Rutgers–Camden to Host Lecture on Emerging Field of Digital Humanities

As the humanities continue to integrate computer technology and traditional methodologies, the evolving field of digital humanities signals a future of unlimited research implications. With this evolution, scholars invariably face the challenges of understanding, utilizing and incorporating these latest technological advances into their respective disciplines. Thanks to an informative lecture at Rutgers–Camden, these issues will begin to get a little clearer – byte by byte.

neubergerJoan Neuberger, a professor of Russian history at the University of Texas at Austin, will address these emergent technologies as they relate to public history in a lecture, titled “Not Even Past: Public History in the Digital Age,” from 7 p.m. to 9 p.m. on Monday, Sept. 30.

The event, which is free of charge and open to the public, will be held in the Multi-Purpose Room on the main level of the Campus Center on the Rutgers–Camden campus. A reception will follow.

Neuberger will draw on her experience serving as editor of noteventpast.org, her history department’s public history website designed to reach people who love history, to make professional historical research available and accessible to the public, and to promote the faculty and graduate students at the university. Through the course of her talk, she will place her work in the context of other online history sites, from the successful and academically oriented History News Network to the popular history subreddits on Reddit. Among the topics, she will explore how historians use a variety of computer-aided research tools, such as data visualizations.

“This talk will help acquaint the campus and local community with the bridge that scholars are building in order to reach the public, and address how historians are transforming their work in order to make it accessible, while at the same time, adhering to the rules of historical scholarship,” says Laurie Bernstein, chair of the Department of History at Rutgers–Camden. “Dr. Neuberger will address the themes that are central to what all scholars in the humanities face while conducting their work in the digital age.”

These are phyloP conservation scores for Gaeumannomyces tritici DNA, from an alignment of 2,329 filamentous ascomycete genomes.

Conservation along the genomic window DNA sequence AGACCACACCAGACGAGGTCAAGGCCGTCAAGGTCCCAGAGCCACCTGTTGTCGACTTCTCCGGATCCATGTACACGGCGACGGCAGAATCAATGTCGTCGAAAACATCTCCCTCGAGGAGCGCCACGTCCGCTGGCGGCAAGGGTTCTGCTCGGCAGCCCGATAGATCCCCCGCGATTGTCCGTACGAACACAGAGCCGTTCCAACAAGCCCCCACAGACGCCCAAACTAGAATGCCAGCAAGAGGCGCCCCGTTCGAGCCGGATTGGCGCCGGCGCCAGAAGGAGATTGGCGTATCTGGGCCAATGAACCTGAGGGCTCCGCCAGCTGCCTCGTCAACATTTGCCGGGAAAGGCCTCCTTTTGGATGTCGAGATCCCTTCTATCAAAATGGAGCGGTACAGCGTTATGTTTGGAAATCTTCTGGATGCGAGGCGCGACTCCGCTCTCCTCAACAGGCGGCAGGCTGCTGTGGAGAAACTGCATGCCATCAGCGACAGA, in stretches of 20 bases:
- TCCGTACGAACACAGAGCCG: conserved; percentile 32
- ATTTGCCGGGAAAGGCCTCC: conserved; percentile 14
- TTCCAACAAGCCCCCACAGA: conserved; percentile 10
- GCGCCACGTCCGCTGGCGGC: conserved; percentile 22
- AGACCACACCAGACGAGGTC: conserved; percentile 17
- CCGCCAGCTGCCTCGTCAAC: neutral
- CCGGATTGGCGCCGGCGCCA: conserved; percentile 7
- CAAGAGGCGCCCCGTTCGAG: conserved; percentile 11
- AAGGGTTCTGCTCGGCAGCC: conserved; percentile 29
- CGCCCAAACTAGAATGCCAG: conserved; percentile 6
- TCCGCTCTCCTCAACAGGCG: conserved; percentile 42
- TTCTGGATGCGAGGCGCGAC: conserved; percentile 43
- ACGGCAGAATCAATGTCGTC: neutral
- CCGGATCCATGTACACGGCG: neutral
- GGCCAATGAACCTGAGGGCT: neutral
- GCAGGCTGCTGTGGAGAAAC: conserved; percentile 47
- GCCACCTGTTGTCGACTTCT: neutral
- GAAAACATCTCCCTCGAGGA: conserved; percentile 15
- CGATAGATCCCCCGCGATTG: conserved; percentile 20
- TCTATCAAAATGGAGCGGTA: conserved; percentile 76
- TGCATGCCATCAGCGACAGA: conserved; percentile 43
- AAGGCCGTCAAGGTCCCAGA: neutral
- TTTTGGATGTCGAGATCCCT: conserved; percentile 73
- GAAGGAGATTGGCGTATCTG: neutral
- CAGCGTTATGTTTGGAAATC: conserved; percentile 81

Bernstein notes that these myriad issues are relevant to Rutgers–Camden’s initiative aimed at advancing digital humanities. She adds that Neuberger’s work is also closely tied to the increasing focus and expertise of the Mid-Atlantic Regional Center for the Humanities, as well as the history department, at Rutgers–Camden.

Neuberger is the author of the books Hooliganism: Crime, Culture and Power in St. Petersburg, 1900-1914 (University of California, 1993) and Ivan the Terrible: The Film Companion (2003), and co-author of Europe and the Making of Modernity, 1815-1914 (Oxford University Press, 2005). She also co-edited the text Imitations of Life: Two Centuries of Melodrama in Russia (Duke University Press, 2001) and produced the special-feature documentary, The Politics and History of Ivan for the Criterion Collection DVD, Eisenstein: The Sound Years.

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